Rejection Happens

So you’ve polished your manuscript, synopsis, and query letter. You’ve sent queries to both editors and agents, as well as traveled the continent for a chance to pitch to your dream team. Then you’ve waited.

Patiently? Hah! No. You’ve constantly checked your e-mail and mail box. Time drags on…weeks and months until just when you’ve forgotten your submission…

Rejection happens. And like any reaction to bad news, you react negatively. You are the protagonist of your own writing journey, and as the protagonist, you must give yourself permission to react. Give yourself time to reflect. Give yourself a sequel that ends with you making the decision to press forward on your writing journey.

 The Act of Reacting:  Allow yourself time to stagger and wail, but not for too long—a day or week. Set a time limit. Set a date and time when you will open up the e-mail rejection or letter again and reread the information.

Let the Dilemma Unfold:  This is the phase when you consider your options. Yes, you can put away your computer and tuck your MS under your bed and never look at either again. Or you can dust off your writing craft books, regroup with critique partners, or hire an editor to help figure out how to fix the story. Or you can begin anew.

The Solution?

A Good Sequel Ends in Decision: Make a Decision to Move Forward.

What’s Next?

SEND A THANK YOU E-MAIL OR NOTE. You never know when your writing path will cross with that agent or editor again.

If you receive any type of feedback, other than Pass, take note. That an editor or agent took the time to point out weaknesses in your manuscript is not a reflection on you, but on the strength of selling the manuscript. Today’s commercial fiction competition is fierce. Remember, you want your published work, attached to your name FOREVER, to shine.

 Common Rejection Comments:

  • Plot
  • Storyline
  • World Building
  • Pacing
  • Contrived
  • Characterization
  • Weak Protagonist/Antagonist
  • Etc

All of these issues can be corrected by further education and better understanding of the writing craft and business.

Your job as the storyteller is to write your story in a manner that follows current standards. Yes, there are stories that do not fit the mold, but for the most part, especially for new writers, we must become proficient with the mold before we are able to tweak story structure purposefully.

Other Ways to Improve:

  • Know your genre
  • Watch movies in your genre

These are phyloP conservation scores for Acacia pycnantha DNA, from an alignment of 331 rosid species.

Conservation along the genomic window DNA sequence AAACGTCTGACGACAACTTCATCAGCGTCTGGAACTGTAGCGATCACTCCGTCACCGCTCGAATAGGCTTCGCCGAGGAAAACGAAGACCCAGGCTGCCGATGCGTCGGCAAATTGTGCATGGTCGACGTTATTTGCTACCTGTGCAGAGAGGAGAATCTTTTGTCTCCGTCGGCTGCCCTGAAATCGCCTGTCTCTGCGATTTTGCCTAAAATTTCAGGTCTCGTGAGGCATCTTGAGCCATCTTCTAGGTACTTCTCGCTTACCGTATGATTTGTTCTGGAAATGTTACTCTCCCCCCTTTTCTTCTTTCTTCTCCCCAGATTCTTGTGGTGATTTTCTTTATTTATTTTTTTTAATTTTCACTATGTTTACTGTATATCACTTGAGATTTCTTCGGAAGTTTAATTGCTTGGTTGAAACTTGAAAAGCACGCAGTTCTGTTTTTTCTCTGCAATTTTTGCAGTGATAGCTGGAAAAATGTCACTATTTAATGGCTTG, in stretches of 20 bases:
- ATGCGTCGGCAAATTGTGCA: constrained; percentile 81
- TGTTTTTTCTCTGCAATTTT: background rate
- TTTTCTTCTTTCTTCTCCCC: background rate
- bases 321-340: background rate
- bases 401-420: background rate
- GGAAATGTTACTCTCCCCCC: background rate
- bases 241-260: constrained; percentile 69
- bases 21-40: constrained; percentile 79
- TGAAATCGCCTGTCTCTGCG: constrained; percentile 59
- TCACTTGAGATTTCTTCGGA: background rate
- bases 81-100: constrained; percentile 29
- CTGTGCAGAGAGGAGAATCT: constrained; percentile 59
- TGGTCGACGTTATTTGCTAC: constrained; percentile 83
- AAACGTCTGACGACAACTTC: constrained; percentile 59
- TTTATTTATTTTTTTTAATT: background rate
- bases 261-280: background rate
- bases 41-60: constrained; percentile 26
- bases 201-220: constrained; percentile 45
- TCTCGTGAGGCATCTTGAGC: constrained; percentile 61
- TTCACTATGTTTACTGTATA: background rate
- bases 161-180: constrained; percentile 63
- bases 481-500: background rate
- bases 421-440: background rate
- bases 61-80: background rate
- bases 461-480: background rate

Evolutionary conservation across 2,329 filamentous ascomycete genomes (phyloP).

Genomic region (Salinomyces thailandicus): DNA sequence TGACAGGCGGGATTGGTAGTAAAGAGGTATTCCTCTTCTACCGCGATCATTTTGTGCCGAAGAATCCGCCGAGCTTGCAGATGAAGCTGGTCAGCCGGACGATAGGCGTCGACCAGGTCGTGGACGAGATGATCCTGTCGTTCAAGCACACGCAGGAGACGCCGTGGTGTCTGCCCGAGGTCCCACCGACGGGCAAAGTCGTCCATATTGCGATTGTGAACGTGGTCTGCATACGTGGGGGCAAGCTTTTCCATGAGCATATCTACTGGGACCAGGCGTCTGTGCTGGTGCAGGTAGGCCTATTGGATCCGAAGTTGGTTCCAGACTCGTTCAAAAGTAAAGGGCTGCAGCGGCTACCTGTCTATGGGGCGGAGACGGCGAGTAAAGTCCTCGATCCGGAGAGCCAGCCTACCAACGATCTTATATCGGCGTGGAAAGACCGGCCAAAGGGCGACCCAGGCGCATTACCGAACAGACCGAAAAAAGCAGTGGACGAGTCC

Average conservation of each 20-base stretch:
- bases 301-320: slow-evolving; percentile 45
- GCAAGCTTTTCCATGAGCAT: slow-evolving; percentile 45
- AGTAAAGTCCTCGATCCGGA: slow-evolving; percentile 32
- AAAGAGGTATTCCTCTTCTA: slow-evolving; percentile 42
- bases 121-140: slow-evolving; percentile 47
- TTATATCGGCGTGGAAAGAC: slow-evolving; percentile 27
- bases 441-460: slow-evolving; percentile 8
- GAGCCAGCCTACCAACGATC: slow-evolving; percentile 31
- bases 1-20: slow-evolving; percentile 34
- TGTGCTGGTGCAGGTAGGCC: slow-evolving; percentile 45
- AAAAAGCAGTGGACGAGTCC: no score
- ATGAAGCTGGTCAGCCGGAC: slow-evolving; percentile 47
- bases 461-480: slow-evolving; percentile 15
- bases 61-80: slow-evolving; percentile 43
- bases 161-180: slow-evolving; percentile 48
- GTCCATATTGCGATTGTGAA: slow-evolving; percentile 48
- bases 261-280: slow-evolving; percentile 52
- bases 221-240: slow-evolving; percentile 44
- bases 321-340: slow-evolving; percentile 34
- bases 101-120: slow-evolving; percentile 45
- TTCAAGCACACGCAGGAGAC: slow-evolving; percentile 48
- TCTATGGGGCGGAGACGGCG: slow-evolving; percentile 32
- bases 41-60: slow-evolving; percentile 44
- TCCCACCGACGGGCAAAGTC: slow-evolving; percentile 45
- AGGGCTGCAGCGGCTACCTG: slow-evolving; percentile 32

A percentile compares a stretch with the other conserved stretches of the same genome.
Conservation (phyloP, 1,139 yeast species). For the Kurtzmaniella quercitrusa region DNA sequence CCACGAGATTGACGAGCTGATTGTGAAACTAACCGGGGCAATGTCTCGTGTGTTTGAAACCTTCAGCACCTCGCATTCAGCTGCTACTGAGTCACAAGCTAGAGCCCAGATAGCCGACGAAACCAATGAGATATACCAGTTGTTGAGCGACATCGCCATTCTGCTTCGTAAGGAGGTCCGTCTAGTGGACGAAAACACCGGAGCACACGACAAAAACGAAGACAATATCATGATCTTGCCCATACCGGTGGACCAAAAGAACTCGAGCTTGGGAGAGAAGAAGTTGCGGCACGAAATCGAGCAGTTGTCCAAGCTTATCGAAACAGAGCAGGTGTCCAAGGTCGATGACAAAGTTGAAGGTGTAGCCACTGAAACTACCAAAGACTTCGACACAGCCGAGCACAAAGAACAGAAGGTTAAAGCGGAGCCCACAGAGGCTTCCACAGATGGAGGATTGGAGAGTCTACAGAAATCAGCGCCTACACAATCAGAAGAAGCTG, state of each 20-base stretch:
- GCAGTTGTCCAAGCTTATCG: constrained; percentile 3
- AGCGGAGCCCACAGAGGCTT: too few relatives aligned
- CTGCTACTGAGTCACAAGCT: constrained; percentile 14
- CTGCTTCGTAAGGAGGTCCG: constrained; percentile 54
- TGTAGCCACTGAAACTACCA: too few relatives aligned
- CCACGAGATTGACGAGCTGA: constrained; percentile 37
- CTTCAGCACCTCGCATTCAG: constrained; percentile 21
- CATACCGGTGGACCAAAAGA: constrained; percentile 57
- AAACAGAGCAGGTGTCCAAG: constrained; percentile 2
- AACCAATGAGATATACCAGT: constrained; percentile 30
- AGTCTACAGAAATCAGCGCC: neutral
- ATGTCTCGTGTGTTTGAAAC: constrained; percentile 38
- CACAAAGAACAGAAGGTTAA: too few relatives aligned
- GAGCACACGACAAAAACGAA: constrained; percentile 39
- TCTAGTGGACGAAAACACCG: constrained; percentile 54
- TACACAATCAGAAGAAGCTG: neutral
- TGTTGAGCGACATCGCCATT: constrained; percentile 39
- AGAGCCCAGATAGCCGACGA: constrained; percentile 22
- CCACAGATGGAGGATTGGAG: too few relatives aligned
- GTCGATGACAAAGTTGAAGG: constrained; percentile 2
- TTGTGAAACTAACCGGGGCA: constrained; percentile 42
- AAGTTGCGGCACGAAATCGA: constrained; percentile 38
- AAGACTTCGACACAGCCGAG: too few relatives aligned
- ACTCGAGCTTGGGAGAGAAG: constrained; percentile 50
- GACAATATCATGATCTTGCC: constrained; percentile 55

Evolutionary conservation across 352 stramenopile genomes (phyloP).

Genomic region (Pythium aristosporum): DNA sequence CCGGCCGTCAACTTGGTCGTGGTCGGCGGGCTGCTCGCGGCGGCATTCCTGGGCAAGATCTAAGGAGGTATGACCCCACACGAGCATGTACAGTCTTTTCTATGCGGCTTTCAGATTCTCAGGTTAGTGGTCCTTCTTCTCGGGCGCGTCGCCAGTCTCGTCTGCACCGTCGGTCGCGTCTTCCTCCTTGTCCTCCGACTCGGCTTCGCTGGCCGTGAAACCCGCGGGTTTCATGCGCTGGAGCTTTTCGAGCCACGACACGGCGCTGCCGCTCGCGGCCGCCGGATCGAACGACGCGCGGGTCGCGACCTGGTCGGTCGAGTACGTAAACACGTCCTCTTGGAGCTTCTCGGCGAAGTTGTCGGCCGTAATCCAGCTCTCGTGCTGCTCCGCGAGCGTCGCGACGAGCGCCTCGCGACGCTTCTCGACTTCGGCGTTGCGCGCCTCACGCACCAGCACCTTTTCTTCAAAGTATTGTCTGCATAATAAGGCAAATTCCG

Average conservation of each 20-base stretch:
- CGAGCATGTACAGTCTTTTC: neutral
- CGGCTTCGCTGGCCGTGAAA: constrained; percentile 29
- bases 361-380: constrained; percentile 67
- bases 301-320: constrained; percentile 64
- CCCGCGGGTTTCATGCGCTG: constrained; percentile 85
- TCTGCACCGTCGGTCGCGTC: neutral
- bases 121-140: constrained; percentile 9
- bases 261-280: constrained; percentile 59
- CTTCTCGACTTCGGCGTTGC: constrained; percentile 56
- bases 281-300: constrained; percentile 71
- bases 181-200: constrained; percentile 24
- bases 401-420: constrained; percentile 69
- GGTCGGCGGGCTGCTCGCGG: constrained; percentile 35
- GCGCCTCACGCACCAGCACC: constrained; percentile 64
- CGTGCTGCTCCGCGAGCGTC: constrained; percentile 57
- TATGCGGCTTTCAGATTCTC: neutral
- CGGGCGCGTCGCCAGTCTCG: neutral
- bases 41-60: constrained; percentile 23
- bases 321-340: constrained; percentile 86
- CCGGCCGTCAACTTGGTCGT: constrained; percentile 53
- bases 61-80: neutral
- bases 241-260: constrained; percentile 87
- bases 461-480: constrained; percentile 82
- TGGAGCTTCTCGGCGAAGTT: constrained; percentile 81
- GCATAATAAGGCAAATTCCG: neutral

• Read books in your genre
  • Know what is selling in your genre (Romantic Times)
  • Study structure

On a Positive Note:

Scribble POSITIVE FEEDBACK on a Post It, for example: “You’re a talented writer” or “Please send me something else” or “I love your writing style” and stick these payoffs on your computer monitor. These payoffs turn frowns into smiles!

Books I Use:

Plot and storyline issues: Save the Cat, by Blake Snyder

Pacing issues:  Fluent Writing: How to Teach the Art of Pacing, by Denise Leograndis

Break Into Fiction (work book), Fire in the Fiction, by Donald Maass.

If you have a book that has helped you go from good to Wow! Please leave a comment to share with fellow writers.

Remember, rejections are a way for us writers to take our story telling from good to Wow! It is another step toward publication.

So after you’ve gathered your tears, reread the rejection and considered your options, make a decision to hit the books again. Believe that your hard work will pay off. That one day, you’ll become a published author.

Happy Writing, Cyndi Faria

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12 thoughts on “Rejection Happens

  1. Cyndi, I love Blake Snyder’s Save The Cat. I was priviledged to hear him speak in person at, I believe, RWA National San Francisco. I keep his advice in the front of my brain as I start every new story.

  2. You’ve given some great advice. I just pushed the ‘send’ button last night so am in that waiting game. One thing that I have learned that you didn’t mention – it may not be your writing they turn down. It may be that they don’t need anymore in that genre, or maybe there isn’t interest in the genre and they don’t know where to place it. After being devastated last year, I gave up writing ten days and then couldn’t stand the quiet. I woke my muse up and told them to get to work. I am back up and running and with a changed attitude, doing much better. If these folks don’t like my story, I know there are others to send it to. Never give up is my new mantra. 🙂

  3. Another great blog post Cyndi. I finally sent in my submissions last night after requests from the Emerald City Conference. I’ve already heard back from one agent who said she’s excited about my premise and looks forward to reading it, but that she’s backlogged by about 60 days. I was surprised to get such a quick response and it was nice just to get the positive feedack on the query even though she hasn’t read any chapters yet. And if I ultimately receive a rejection, I will use it to apply for PRO status so I can qualify by next year’s RWA conference and take satisfaction in the fact that I at least peaked an agent’s interest with my query letter. One step at a time.

  4. Very nice post and good advice Cyndi! Rejection is a hard pill to swallow but like all medicinal pills, it is usually serving some good once it breaks down in your system.

    Congratulations Paisley and Melinda on your submissions! Happy thoughts and crossed fingers for you.

    Now I must get my butt in gear and fine tune my GH entry (not to mention writing that dreaded synopsis.)

    Patricia Rickrode
    w/a Jansen Schmidt

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